Final preparations are underway at the Minnesota State Fairgrounds. Doors open Thursday and vendors are optimistic there will be large crowds.
“I just get energized just looking at the place,” said Giggles’ Campfire Grill owner Tim Weiss. “It’s really, really good to be back.”
After the Great Minnesota Get-Together was canceled in 2020, more than 1.3 million people attended the fair in 2021. Attendance exceeded 2 million people in 2019.
“Hopefully we’ll have a banner year,” Weiss said. “We have over 15,000 pounds of fish that we hope to sell.”
He typically has a staff of around 250 who work to service the queues of fair-goers who congregate at his building on the corner of Lee Ave. and Cooper St. in The North Woods.
Although they anticipate larger crowds this year, staffing issues that began during the pandemic persist. They currently have around 210 employees.
“Staffing has been an absolute nightmare this year,” Weiss said. “I just think people are going to have to work harder and longer.”
Weiss told us they won’t slow down even if they don’t hit their hiring goal.
“We have 12 days to make a living here, and we’re going to have to do whatever it takes,” he said. ” We are well. You know what, everyone who comes to the Great Minnesota Get-Together is going to have a great time, a great experience.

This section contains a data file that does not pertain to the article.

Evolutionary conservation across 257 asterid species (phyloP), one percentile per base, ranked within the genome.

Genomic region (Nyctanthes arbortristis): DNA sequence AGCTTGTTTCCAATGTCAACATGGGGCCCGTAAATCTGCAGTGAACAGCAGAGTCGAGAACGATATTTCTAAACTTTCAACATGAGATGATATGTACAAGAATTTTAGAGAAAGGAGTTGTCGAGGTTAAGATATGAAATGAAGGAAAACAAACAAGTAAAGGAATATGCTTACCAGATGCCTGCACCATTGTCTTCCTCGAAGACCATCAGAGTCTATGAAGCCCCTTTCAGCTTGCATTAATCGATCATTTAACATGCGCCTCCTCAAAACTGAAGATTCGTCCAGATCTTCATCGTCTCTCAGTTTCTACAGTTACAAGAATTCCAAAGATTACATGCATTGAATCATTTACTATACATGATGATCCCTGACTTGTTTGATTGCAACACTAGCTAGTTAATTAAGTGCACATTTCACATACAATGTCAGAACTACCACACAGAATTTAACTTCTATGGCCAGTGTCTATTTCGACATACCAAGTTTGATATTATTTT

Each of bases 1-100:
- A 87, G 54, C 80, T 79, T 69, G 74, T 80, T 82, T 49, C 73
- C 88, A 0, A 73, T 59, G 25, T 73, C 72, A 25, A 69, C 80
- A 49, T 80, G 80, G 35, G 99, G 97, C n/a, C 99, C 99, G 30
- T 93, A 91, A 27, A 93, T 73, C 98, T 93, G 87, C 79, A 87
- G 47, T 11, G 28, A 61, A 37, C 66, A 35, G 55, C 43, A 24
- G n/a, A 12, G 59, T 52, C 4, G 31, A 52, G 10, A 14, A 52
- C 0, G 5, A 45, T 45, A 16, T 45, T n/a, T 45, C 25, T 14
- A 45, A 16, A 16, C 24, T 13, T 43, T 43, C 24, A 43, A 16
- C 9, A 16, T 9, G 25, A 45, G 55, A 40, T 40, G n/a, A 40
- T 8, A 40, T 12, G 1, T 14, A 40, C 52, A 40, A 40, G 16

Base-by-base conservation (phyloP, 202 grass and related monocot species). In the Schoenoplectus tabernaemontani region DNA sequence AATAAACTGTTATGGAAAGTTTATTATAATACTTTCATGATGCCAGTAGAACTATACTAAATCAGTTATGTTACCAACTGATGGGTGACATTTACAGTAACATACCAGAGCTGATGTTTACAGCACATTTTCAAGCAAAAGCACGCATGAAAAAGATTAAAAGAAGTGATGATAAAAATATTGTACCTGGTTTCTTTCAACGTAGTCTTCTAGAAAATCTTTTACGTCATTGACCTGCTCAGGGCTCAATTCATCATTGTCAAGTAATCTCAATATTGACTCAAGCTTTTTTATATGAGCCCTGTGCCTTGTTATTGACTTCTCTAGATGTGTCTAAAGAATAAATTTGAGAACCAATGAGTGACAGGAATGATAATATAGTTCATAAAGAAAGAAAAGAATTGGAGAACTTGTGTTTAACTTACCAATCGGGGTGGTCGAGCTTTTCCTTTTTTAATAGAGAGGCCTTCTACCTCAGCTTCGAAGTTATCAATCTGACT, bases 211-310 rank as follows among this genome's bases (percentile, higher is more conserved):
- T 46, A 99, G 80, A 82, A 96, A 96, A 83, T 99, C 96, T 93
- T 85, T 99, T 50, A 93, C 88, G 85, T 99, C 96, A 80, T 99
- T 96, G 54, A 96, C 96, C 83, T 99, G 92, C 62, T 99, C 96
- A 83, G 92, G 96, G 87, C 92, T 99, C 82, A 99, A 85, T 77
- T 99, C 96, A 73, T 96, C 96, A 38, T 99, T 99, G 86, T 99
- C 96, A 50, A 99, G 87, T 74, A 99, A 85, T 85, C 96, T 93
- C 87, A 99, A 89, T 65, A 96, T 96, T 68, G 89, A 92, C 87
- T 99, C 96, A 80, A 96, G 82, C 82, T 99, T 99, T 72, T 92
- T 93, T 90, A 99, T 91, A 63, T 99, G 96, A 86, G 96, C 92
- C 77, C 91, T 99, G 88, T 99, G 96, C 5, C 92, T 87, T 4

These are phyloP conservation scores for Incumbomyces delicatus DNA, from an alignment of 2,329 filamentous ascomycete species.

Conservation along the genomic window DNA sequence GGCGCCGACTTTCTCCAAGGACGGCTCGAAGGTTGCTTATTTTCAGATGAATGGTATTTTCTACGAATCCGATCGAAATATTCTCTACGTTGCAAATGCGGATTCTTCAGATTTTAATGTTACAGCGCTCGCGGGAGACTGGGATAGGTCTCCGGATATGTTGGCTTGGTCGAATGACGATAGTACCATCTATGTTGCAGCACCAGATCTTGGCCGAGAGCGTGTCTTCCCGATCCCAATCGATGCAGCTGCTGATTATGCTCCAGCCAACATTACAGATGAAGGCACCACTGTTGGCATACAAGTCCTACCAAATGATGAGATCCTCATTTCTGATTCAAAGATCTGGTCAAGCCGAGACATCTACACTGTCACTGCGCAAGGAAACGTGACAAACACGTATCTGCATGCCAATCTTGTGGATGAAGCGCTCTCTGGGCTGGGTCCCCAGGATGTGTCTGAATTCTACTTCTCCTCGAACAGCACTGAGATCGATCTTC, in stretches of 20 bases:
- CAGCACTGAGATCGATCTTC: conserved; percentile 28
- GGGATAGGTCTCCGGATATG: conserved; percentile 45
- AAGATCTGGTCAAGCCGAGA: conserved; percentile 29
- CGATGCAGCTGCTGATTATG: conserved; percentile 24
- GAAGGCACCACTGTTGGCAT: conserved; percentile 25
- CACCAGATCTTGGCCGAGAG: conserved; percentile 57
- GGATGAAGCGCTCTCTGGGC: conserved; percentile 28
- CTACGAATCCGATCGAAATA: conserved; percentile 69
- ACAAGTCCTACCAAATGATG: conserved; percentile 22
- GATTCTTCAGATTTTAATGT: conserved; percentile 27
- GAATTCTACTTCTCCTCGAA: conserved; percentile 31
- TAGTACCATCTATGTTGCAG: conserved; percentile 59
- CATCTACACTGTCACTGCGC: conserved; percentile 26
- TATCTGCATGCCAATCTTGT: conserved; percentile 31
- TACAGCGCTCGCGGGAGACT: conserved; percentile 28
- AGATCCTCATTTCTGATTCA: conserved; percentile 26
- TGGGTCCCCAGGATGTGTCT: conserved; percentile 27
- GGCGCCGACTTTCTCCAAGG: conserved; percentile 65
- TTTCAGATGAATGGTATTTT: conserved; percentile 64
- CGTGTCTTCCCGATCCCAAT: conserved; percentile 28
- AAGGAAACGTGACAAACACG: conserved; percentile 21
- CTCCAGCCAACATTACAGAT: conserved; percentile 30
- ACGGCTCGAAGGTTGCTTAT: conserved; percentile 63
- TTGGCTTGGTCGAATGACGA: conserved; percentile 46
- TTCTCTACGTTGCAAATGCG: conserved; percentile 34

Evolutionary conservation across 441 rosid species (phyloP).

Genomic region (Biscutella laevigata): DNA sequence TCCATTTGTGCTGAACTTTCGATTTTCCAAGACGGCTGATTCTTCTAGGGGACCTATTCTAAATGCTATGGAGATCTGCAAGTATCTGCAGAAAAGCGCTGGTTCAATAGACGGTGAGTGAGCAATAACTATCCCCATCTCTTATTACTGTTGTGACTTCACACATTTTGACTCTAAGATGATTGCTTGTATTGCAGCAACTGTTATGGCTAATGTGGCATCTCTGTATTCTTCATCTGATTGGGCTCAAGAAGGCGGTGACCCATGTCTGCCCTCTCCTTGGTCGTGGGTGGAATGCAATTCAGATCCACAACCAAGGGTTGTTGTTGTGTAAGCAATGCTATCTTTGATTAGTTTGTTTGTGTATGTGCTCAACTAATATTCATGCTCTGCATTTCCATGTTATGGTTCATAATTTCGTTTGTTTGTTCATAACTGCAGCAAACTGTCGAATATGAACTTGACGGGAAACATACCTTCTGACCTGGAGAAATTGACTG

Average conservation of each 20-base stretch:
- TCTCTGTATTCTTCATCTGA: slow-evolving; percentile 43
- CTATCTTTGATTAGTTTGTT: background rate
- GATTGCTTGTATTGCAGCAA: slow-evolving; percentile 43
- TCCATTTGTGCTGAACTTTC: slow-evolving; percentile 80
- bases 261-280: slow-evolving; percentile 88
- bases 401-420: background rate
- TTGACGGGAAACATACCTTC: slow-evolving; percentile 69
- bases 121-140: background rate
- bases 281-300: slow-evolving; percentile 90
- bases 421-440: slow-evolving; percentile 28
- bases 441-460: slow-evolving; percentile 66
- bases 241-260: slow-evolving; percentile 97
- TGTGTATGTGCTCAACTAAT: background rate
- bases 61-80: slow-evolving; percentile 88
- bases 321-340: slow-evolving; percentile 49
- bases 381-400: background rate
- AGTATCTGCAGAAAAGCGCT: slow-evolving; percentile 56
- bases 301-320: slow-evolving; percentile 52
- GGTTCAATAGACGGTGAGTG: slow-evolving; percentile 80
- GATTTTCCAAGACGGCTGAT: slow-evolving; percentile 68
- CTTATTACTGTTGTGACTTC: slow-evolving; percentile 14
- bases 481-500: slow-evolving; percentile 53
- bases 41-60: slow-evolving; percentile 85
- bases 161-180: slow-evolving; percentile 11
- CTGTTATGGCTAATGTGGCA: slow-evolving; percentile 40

The Minnesota State Fair is also looking to fill about 270 positions. A spokesperson said they typically employ around 2,700 staff throughout the summer. The remaining open jobs include sanitation, parking and park and ride attendants.
A spokesperson for the Minnesota State Fair told 5 EYEWITNESS NEWS, “2,700 was our optimal number, but we are confident that we can fill all the vacant slots with the great people we have already hired.
Stone and Steel Design owner Brian Rosen is showing his stone engraving at the fair for the first time this year. Rosen’s 73-year-old retired mother helps her in her store.
“I’ve been shorthanded for the past two years; it’s hard to find help,” he said. “My daughter will be here the first full week. We don’t know what to expect. »
He explained that his team was working 24/7 to prepare.
“It doesn’t all start here. It starts with loading trailers, all kinds of stuff at the store,” Rosen said. “I have people in the workshop working right now on engraving some last minute stones.”
He carves images and words into small and large rocks. Rosen’s work includes gifts, house markers and pet memorials.
“For the past few years, we’ve carved the bricks that you see here everywhere near the grandstand,” Rosen said.
It shares its room with Tonka Bay Fountains. Both owners hope their hard work pays off when the streets fill with people.
“We have high expectations that we’re going to get a good amount of business,” said Scott Estrem, owner of Tonka Bay Fountains. “I hope to get a year of commissioned work, commissioned artwork.”
Apply here for Minnesota State Fair vacancies.